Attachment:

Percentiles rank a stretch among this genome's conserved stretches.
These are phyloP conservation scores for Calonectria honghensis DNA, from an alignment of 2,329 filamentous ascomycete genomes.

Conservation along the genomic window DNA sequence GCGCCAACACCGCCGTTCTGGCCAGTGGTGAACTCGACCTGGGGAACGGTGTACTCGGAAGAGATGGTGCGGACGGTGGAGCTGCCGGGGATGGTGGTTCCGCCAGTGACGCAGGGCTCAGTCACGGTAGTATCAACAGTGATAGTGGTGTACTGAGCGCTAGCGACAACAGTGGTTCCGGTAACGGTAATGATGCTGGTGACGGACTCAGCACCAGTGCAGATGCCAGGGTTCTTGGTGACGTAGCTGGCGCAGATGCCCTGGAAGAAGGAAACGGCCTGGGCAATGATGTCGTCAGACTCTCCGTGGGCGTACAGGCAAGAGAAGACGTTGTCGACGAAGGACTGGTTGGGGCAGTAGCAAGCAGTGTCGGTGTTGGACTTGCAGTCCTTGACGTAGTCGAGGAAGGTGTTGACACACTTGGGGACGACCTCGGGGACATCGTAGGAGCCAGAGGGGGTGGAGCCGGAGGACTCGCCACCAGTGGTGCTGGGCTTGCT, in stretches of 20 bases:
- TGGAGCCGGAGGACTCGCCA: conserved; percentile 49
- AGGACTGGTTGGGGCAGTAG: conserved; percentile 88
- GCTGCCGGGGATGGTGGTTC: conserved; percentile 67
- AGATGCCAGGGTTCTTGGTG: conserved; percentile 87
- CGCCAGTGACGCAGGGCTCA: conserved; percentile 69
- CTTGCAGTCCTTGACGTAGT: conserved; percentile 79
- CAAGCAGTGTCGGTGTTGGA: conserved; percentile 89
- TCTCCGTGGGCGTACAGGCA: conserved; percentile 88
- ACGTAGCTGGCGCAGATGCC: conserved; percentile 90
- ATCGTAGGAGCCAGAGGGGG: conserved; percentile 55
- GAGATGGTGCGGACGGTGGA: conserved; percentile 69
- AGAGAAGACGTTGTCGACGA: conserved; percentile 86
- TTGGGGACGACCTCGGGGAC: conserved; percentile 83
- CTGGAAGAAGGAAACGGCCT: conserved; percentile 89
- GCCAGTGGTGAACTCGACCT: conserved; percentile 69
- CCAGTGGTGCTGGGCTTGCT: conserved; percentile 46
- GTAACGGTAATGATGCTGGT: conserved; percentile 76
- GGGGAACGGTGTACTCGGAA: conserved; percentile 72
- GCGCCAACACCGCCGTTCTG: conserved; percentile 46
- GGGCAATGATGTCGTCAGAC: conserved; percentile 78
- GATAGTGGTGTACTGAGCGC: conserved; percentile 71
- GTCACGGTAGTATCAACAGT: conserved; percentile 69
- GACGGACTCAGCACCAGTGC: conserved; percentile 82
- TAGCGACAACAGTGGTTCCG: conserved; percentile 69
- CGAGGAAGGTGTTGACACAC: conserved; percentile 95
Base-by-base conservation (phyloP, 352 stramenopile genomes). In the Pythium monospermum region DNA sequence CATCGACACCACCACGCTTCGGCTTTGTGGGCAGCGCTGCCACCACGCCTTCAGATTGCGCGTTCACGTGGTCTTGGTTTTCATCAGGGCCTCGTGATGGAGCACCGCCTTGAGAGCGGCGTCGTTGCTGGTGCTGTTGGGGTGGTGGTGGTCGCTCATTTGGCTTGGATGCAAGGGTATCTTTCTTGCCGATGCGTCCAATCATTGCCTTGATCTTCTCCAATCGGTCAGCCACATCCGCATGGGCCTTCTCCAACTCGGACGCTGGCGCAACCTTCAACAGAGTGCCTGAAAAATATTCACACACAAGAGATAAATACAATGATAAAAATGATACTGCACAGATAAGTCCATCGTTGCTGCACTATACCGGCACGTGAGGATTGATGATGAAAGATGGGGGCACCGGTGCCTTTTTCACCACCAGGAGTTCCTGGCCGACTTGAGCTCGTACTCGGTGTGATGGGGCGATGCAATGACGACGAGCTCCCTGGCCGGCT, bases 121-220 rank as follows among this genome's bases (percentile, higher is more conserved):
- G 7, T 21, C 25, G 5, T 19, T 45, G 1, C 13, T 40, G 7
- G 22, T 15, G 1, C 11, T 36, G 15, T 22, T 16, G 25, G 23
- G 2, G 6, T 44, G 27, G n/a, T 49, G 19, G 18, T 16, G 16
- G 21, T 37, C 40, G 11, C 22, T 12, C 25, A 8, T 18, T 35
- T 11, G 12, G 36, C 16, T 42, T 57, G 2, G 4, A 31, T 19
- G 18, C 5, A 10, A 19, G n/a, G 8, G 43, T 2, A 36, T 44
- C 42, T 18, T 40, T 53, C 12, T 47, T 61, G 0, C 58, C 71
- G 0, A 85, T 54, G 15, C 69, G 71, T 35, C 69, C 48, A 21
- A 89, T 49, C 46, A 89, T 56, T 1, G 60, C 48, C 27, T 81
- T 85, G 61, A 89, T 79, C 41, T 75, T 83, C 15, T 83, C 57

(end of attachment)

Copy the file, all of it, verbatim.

Percentiles rank a stretch among this genome's conserved stretches.
These are phyloP conservation scores for Calonectria honghensis DNA, from an alignment of 2,329 filamentous ascomycete genomes.

Conservation along the genomic window DNA sequence GCGCCAACACCGCCGTTCTGGCCAGTGGTGAACTCGACCTGGGGAACGGTGTACTCGGAAGAGATGGTGCGGACGGTGGAGCTGCCGGGGATGGTGGTTCCGCCAGTGACGCAGGGCTCAGTCACGGTAGTATCAACAGTGATAGTGGTGTACTGAGCGCTAGCGACAACAGTGGTTCCGGTAACGGTAATGATGCTGGTGACGGACTCAGCACCAGTGCAGATGCCAGGGTTCTTGGTGACGTAGCTGGCGCAGATGCCCTGGAAGAAGGAAACGGCCTGGGCAATGATGTCGTCAGACTCTCCGTGGGCGTACAGGCAAGAGAAGACGTTGTCGACGAAGGACTGGTTGGGGCAGTAGCAAGCAGTGTCGGTGTTGGACTTGCAGTCCTTGACGTAGTCGAGGAAGGTGTTGACACACTTGGGGACGACCTCGGGGACATCGTAGGAGCCAGAGGGGGTGGAGCCGGAGGACTCGCCACCAGTGGTGCTGGGCTTGCT, in stretches of 20 bases:
- TGGAGCCGGAGGACTCGCCA: conserved; percentile 49
- AGGACTGGTTGGGGCAGTAG: conserved; percentile 88
- GCTGCCGGGGATGGTGGTTC: conserved; percentile 67
- AGATGCCAGGGTTCTTGGTG: conserved; percentile 87
- CGCCAGTGACGCAGGGCTCA: conserved; percentile 69
- CTTGCAGTCCTTGACGTAGT: conserved; percentile 79
- CAAGCAGTGTCGGTGTTGGA: conserved; percentile 89
- TCTCCGTGGGCGTACAGGCA: conserved; percentile 88
- ACGTAGCTGGCGCAGATGCC: conserved; percentile 90
- ATCGTAGGAGCCAGAGGGGG: conserved; percentile 55
- GAGATGGTGCGGACGGTGGA: conserved; percentile 69
- AGAGAAGACGTTGTCGACGA: conserved; percentile 86
- TTGGGGACGACCTCGGGGAC: conserved; percentile 83
- CTGGAAGAAGGAAACGGCCT: conserved; percentile 89
- GCCAGTGGTGAACTCGACCT: conserved; percentile 69
- CCAGTGGTGCTGGGCTTGCT: conserved; percentile 46
- GTAACGGTAATGATGCTGGT: conserved; percentile 76
- GGGGAACGGTGTACTCGGAA: conserved; percentile 72
- GCGCCAACACCGCCGTTCTG: conserved; percentile 46
- GGGCAATGATGTCGTCAGAC: conserved; percentile 78
- GATAGTGGTGTACTGAGCGC: conserved; percentile 71
- GTCACGGTAGTATCAACAGT: conserved; percentile 69
- GACGGACTCAGCACCAGTGC: conserved; percentile 82
- TAGCGACAACAGTGGTTCCG: conserved; percentile 69
- CGAGGAAGGTGTTGACACAC: conserved; percentile 95
Base-by-base conservation (phyloP, 352 stramenopile genomes). In the Pythium monospermum region DNA sequence CATCGACACCACCACGCTTCGGCTTTGTGGGCAGCGCTGCCACCACGCCTTCAGATTGCGCGTTCACGTGGTCTTGGTTTTCATCAGGGCCTCGTGATGGAGCACCGCCTTGAGAGCGGCGTCGTTGCTGGTGCTGTTGGGGTGGTGGTGGTCGCTCATTTGGCTTGGATGCAAGGGTATCTTTCTTGCCGATGCGTCCAATCATTGCCTTGATCTTCTCCAATCGGTCAGCCACATCCGCATGGGCCTTCTCCAACTCGGACGCTGGCGCAACCTTCAACAGAGTGCCTGAAAAATATTCACACACAAGAGATAAATACAATGATAAAAATGATACTGCACAGATAAGTCCATCGTTGCTGCACTATACCGGCACGTGAGGATTGATGATGAAAGATGGGGGCACCGGTGCCTTTTTCACCACCAGGAGTTCCTGGCCGACTTGAGCTCGTACTCGGTGTGATGGGGCGATGCAATGACGACGAGCTCCCTGGCCGGCT, bases 121-220 rank as follows among this genome's bases (percentile, higher is more conserved):
- G 7, T 21, C 25, G 5, T 19, T 45, G 1, C 13, T 40, G 7
- G 22, T 15, G 1, C 11, T 36, G 15, T 22, T 16, G 25, G 23
- G 2, G 6, T 44, G 27, G n/a, T 49, G 19, G 18, T 16, G 16
- G 21, T 37, C 40, G 11, C 22, T 12, C 25, A 8, T 18, T 35
- T 11, G 12, G 36, C 16, T 42, T 57, G 2, G 4, A 31, T 19
- G 18, C 5, A 10, A 19, G n/a, G 8, G 43, T 2, A 36, T 44
- C 42, T 18, T 40, T 53, C 12, T 47, T 61, G 0, C 58, C 71
- G 0, A 85, T 54, G 15, C 69, G 71, T 35, C 69, C 48, A 21
- A 89, T 49, C 46, A 89, T 56, T 1, G 60, C 48, C 27, T 81
- T 85, G 61, A 89, T 79, C 41, T 75, T 83, C 15, T 83, C 57